|A vintage ad for weight... gain? On the surface it appears that body image standards have changed, but it seems women have always been under scrutiny. Also, notice the "weight gain" accumulated in certain acceptably curvy and often sexualized areas!|
As a commercial marketing tool, advertising seeks to sell and promote to consumers through persuasion and branding. However, “advertising sells much more than products; it sells values and cultural representations, such as success and sexuality as we have seen” (Cortese 45). Advertisements reflect the dominant cultural norms. As Cortese describes in “Constructed Bodies, Deconstructing Ads: Sexism in Advertising,” “advertising reflects the traditional beliefs, myths, tales, and practices of our society and a culture based on commodities. Advertising articulates and channels cultural acts, but it does not create artificial desires nor mandate behavioral patterns” (76). Thus, while advertising does not directly cause every day violence, it contributes to prevalent attitudes that in conjunction with a lack of media literacy and unchecked regulation of images and messages can mislead easily impressionable (and already formed) minds.
Not all advertisements are created equal: some take a more traditional, innocuous approach, others utilize shock value. The latter is done to receive attention, even if it trivializes serious issues and triggers its audience. Fashion editorials, which advertise trends, brands, and a certain lifestyle, have a history of trivializing and glamorizing domestic violence (trigger warning). Likewise, fashion spreads and other print advertisements use non-Western locales and (usually non-white) people as background props, as seen in the ad for Conrad hotels and resorts (below). The ad's tagline reads: “the luxury of being yourself” and implicitly refers to the young, thin, white, presumably affluent heterosexual couple in the foreground. Coincidentally, these aforementioned descriptors of identity fit the targeted audience of the ad as well. The Asian women in the background sorting through fish are the “other” in the image.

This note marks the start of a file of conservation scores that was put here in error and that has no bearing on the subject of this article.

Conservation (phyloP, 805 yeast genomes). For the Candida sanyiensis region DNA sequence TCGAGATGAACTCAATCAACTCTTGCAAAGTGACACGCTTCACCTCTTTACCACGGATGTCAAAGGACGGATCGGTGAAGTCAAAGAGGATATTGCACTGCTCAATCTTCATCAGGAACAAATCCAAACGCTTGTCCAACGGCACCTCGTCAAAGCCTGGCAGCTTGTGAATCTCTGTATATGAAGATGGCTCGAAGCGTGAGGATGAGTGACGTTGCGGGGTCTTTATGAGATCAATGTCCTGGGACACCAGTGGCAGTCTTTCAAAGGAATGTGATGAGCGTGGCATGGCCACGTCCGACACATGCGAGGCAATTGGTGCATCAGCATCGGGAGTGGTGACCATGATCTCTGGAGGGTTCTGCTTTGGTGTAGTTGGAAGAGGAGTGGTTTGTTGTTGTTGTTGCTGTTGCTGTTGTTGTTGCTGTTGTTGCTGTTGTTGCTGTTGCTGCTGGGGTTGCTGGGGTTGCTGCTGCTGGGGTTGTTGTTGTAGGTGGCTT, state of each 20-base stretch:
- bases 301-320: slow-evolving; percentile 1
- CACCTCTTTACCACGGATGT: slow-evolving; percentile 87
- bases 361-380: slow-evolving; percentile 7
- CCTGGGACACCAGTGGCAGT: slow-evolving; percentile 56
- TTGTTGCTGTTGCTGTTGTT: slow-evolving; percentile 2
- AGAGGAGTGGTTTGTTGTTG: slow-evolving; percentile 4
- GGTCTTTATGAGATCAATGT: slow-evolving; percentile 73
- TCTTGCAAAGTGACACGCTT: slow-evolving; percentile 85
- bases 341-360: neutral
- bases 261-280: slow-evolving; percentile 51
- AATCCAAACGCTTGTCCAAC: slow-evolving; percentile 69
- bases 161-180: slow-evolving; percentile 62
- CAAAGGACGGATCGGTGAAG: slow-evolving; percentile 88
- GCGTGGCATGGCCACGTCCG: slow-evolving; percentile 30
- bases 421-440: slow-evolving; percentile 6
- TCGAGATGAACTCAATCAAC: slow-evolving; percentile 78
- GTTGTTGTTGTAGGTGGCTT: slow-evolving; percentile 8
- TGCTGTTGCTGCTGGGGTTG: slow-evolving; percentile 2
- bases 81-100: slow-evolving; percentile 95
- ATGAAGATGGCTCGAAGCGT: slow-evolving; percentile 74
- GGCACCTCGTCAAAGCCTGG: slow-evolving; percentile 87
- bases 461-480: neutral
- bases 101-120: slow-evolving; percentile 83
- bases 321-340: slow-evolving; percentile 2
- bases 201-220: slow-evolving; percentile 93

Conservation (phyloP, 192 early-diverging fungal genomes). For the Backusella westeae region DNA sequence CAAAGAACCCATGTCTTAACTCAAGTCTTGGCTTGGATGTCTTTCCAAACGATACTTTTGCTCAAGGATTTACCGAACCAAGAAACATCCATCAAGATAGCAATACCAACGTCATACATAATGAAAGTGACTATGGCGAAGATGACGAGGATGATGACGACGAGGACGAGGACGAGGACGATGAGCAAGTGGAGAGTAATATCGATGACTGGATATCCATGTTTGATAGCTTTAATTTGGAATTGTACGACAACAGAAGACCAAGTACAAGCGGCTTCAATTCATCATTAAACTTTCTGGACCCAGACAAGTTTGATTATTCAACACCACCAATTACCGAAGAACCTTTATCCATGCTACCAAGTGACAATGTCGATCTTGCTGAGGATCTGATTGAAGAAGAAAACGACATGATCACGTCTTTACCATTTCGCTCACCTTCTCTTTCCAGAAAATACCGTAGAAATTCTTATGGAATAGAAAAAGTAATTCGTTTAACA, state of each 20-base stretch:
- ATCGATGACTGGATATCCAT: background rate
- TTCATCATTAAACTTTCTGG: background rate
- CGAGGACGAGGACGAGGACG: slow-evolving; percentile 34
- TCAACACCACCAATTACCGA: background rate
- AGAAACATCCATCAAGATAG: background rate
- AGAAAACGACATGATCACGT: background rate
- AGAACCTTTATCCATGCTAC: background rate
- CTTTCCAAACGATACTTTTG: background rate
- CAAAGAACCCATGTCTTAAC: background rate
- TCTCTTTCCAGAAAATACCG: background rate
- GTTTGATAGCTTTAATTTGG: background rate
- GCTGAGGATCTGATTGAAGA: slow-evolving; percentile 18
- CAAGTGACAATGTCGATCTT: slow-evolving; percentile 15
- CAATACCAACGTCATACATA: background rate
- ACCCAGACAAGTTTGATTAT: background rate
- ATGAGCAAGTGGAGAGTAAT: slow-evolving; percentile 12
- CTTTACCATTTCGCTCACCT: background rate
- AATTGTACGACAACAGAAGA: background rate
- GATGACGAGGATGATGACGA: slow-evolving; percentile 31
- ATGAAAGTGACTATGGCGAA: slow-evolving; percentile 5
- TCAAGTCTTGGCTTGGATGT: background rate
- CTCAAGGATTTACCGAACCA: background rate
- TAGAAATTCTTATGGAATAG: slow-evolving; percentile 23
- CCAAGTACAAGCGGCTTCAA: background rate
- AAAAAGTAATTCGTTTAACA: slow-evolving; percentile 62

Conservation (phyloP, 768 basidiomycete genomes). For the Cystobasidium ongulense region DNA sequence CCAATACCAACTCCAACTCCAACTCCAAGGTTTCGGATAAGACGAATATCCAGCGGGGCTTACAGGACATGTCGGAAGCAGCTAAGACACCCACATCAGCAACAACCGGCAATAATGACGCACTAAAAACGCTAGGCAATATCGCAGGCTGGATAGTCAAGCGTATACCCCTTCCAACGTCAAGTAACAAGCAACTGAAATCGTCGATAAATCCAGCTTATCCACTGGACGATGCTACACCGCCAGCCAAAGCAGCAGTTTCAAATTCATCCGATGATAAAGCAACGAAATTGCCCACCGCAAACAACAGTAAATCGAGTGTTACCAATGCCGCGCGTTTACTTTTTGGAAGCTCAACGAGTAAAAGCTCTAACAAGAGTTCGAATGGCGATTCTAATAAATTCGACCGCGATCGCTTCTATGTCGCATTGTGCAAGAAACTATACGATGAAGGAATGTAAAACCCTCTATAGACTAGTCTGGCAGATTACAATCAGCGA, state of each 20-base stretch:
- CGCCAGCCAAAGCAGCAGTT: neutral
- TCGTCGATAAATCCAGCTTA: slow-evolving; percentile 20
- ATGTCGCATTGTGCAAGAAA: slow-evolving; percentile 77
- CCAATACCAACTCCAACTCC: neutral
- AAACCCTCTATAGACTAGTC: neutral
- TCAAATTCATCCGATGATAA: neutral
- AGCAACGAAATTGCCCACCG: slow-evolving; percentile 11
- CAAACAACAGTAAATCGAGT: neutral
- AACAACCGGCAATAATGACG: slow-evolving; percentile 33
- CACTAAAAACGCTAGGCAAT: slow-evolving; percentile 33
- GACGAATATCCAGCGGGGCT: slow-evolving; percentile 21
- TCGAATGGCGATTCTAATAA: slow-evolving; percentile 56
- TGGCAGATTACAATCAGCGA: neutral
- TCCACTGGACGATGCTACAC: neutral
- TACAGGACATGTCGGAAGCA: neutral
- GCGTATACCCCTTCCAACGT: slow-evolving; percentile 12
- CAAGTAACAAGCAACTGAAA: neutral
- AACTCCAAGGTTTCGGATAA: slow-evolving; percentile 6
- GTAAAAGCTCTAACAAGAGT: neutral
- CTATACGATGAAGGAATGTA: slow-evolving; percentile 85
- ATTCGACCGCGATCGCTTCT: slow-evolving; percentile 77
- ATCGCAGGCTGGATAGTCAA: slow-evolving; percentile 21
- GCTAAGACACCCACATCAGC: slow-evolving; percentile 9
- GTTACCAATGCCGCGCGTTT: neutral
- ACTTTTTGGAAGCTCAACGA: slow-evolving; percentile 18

Another vivid example of this fetishistic Orientalism is from the “Young Turks” fashion editorial in V Magazine (issue 79, Fall 2012), photographed by Mario Sorrenti (below):
There are incredible sexist double standards represented in advertising. Cortese quotes: “Ads use visual images of men and women to grab our attention and persuade. They are really projecting gender display—the ways in which we think men and women behave—not the way they actually do behave (Goffman 1976)” (52). Hence, people pick up on these social cues and often reinforce them either through appearance, action, speech, and so on. One does not have to search very far to find advertising images that perpetuate normative behaviors about men and women. “Alternative” clothing store American Apparel, whose founder and CEO Dov Charney, a devout misogynist, actively objectifies its female employees, both in ads and a retail setting. A side by side comparison of women's and men's clothing ads, as they appear on the website, demonstrate a stark difference in gender display (below). The female models are posed to be sexy in the eyes of the male gaze, while the male models pose to show the function of the clothing. It is almost as baffling as ads for clothing with naked models, like clothing retailer Abercrombie & Fitch uses, whose CEO, Mike Jeffries, is also an outspoken believer in upholding culturally dominant and elitist ideas, specifically about beauty. A quick Google images search reveals this trend of shirtless male models. The objective is, of course, to promote an ideal, unrealistic image: “What kind of a representations does advertising produce? It creates a mythical, WASP-oriented world in which no one is ever ugly, overweight, poor, toiling, or physically or mentally disabled (unless you count the housewives who talk to little men in toilet bowls) (Kilbourne 1989)” (Cortese 52; Kilbourne 122).
|American Apparel's use of gender display and objectification of women|